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Ceramic Enhanced Combat Helmets And Personal Armor - An Interview With Mark Colin

Mark Colin, Vice President and General Manager of the Advanced Ceramics Platform within 3M Advanced Materials Division, talks to AZoM about the benefits of ceramic armor and the Ceradyne and 3M integration.

GT: Can you give a brief introduction to how ceramic materials can be utilised in the defence industry and what properties they possess that makes them so useful?

MC: Ceramic composite armor systems can be utilized for personnel, vehicle, naval vessel, helicopter and aircraft applications. Advanced technical ceramics are lightweight and provide innovative ballistic protection solutions for durable armor systems.

GT: Tell us about the recent agreement between Ceradyne and the US government to supply Enhanced Combat Helmets (ECH) – how did this come about?

MC: Ceradyne, Inc., will supply 77,000 Enhanced Combat Helmets to the U.S. Marine Corps. This $80 million contract is an outcome of the joint procurement program led by the U.S. Marine Corps and the U.S. Army to improve head protection for Marines and Soldiers.

The Enhanced Combat Helmet is a US Marine Corps program to replace the combat helmets of the U.S. Army, Navy, and Marines using Ultra High Molecular Weight Polyethylene (UHMWPE) fibers imbedded in a thermoplastic resin instead of the Aramid fibers imbedded in a thermoset resin used on the current generation combat helmets.

The ECH’s profile is very similar to the Advanced Combat Helmet but is thicker. The helmet is required to protect against certain rifle projectiles as well as have a higher level protection against bomb fragments compared to the current combat helmet. The helmet will be compatible with camouflage fabric helmet covers.

ECH development began in 2007. Solicitation for the ECH came out in late April 2009 and proposals were accepted in early June 2009. Ceradyne was downselected to produce the Enhanced Combat Helmet from a group of four contractors in December 2011. On 16 July 2013, the Marine Corps ordered 3,850 helmets for deployed Marines, to be fielded before the end of 2013. The Marine Corps plan to buy 77,000 helmets, enough to outfit a large contingent of deployed Marines.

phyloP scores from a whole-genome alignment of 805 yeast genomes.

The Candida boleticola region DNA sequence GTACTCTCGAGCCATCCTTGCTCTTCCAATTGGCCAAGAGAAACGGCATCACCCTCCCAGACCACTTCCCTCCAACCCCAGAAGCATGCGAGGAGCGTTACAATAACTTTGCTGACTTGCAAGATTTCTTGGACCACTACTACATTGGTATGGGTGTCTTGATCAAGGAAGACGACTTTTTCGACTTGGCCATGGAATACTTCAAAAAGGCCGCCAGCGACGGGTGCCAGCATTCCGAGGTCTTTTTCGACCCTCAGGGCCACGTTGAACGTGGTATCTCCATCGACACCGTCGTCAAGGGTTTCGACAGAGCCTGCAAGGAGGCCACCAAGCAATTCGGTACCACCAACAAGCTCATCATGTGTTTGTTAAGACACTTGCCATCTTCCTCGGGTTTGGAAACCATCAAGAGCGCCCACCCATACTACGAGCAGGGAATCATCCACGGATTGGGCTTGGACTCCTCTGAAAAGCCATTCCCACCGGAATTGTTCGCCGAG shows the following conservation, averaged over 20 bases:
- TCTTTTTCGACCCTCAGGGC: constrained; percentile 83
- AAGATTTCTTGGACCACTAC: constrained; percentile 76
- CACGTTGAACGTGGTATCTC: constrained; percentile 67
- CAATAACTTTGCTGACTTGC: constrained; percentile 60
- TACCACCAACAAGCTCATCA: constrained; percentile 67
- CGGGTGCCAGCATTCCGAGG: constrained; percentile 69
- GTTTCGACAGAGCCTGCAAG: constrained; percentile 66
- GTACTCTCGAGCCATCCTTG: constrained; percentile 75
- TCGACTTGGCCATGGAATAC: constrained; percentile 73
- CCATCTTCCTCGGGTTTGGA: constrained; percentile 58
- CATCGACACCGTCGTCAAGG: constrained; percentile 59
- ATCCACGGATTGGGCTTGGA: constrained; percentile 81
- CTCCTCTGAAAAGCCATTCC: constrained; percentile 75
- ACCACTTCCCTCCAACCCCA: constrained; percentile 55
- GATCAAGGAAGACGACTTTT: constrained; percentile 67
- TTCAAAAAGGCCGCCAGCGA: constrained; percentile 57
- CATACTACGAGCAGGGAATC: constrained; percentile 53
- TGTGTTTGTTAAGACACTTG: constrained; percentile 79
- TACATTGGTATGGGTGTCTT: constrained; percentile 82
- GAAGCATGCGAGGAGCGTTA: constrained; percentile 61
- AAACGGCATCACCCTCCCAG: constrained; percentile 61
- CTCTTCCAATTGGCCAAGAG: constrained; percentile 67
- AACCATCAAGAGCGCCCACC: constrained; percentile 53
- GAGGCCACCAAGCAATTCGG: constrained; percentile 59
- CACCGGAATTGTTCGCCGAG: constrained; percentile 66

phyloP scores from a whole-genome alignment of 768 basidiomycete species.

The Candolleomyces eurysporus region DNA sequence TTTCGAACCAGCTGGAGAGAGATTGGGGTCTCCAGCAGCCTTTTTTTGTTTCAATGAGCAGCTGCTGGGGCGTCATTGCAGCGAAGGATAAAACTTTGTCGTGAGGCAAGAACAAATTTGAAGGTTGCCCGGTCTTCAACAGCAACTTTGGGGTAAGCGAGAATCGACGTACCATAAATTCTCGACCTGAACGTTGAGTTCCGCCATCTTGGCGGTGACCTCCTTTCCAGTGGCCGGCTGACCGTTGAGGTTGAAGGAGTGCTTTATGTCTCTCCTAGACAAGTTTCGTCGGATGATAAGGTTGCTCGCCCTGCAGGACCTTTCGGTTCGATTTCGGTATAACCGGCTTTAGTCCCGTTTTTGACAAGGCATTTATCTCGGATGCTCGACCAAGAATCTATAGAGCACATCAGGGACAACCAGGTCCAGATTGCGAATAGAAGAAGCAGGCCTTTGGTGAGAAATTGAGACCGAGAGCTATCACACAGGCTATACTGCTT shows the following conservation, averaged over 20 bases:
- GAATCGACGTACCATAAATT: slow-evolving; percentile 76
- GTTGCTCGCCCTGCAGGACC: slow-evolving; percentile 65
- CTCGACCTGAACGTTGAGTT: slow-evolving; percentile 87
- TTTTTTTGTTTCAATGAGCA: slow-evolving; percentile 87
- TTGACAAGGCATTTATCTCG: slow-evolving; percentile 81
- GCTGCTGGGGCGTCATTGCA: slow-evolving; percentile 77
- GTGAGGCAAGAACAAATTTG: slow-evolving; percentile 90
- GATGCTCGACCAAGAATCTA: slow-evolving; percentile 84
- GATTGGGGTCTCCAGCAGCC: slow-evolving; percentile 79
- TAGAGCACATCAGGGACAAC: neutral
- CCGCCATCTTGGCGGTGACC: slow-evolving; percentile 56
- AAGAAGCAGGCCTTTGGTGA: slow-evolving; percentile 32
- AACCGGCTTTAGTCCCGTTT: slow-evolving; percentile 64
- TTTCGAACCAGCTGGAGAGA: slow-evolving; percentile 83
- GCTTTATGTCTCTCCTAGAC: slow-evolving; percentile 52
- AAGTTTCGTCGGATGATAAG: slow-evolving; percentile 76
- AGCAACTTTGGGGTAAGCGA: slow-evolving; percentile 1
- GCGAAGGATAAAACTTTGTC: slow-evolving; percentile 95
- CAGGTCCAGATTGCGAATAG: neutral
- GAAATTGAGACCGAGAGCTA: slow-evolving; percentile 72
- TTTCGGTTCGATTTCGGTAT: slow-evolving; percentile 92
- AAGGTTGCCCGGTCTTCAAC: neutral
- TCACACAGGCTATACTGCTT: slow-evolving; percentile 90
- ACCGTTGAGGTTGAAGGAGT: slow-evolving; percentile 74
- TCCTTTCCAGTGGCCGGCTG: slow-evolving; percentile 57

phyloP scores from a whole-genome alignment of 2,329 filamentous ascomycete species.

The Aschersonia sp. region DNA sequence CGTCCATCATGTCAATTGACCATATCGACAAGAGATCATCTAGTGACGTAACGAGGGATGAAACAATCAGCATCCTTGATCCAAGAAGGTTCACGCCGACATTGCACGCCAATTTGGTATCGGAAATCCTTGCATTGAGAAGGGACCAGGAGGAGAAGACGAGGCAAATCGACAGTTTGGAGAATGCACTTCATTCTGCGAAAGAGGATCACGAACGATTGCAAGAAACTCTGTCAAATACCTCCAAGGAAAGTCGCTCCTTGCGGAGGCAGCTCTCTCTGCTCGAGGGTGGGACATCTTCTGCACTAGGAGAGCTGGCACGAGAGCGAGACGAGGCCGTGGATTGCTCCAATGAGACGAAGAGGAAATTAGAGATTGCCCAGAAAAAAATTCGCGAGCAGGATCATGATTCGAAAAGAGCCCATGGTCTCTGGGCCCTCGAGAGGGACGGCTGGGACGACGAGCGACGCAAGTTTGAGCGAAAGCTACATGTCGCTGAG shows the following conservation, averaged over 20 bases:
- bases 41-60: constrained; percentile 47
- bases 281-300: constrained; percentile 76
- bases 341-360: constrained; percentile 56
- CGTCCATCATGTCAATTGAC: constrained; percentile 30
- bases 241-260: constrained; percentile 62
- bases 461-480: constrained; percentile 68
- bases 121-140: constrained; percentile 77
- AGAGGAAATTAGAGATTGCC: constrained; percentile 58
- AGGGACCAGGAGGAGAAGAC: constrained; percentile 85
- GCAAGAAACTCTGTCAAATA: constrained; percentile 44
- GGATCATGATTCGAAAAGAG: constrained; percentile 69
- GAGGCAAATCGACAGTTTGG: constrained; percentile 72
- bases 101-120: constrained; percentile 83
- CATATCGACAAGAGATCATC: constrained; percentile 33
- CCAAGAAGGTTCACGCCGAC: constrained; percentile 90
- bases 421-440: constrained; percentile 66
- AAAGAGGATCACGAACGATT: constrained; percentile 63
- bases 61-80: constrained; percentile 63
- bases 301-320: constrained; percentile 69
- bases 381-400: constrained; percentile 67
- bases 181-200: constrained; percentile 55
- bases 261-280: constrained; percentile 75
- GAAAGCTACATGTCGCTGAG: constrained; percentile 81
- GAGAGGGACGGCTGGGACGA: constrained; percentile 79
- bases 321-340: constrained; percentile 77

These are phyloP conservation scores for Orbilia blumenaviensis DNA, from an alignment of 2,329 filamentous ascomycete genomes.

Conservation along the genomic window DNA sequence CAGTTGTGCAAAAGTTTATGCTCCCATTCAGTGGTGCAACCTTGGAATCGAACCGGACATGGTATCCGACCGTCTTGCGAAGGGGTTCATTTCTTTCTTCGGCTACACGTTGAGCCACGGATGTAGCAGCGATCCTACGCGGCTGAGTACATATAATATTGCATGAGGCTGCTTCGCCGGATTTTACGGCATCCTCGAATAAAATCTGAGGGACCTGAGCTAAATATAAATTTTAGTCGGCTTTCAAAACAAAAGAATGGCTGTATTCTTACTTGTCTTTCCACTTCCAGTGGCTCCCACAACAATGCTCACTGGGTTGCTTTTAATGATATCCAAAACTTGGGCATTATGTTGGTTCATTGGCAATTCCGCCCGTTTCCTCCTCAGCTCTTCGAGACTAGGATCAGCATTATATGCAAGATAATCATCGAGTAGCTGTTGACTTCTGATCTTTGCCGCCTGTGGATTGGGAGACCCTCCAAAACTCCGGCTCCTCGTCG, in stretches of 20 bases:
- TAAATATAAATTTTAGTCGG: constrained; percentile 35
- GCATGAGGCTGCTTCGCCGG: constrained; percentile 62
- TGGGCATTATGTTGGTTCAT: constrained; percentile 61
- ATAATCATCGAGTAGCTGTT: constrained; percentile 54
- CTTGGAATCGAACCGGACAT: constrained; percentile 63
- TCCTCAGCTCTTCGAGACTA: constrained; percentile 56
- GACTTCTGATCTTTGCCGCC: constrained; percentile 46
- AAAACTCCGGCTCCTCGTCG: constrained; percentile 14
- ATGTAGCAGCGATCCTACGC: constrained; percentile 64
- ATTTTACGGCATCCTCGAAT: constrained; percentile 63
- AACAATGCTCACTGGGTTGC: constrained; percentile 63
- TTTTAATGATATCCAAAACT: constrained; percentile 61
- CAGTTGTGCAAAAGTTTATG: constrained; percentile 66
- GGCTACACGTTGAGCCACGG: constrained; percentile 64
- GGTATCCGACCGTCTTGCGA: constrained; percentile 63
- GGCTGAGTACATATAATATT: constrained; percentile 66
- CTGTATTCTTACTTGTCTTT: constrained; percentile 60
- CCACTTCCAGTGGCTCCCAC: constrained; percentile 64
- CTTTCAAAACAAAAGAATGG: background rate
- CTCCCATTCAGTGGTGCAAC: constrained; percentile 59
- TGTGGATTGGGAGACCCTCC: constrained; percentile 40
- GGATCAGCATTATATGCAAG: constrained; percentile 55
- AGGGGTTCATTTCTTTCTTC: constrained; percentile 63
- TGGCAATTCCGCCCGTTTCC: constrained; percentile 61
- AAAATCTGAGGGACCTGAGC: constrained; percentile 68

Enhanced Combat Helmet. Image credit: 3M

GT: How are the new helmets unique in the field of personal armor?

MC: The Ceradyne Enhanced Combat Helmets are the only helmets that have passed the Government’s ECH specifications.

The innovation lies in the proprietary process technologies used to produce these helmets. These manufacturing techniques can produce a superior performing helmet in high volumes.

GT: Can the helmets be integrated easily with current infantry combat equipment?

MC: The helmets had to be compatible with other components of infantry combat equipment such as body armor systems, protective goggles, night vision equipment and a camouflage fabric helmet cover.

GT: How do the helmets achieve improved ballistic protection over helmets currently in use?

MC: The new technology in both provides increased protection against fragments and small arms, and for the first time stops rifle bullets.Proprietary technology forms the helmet shell geometry from a multi-layered laminate without having to cut and dart individual layers.

Many high performance materials are involved in the fabrication, which were carefully selected to contribute toward fulfilling the superior ballistic requirements as well as all the other performance specifications.

GT: Could you give a brief overview of the Ceradyne SAPI armor plates and the applications of these?

MC: SAPI is strong, lightweight ceramic infrastructure integrated within body armor that protects combatants.

SAPI Body Armor Plate. Image credit: 3M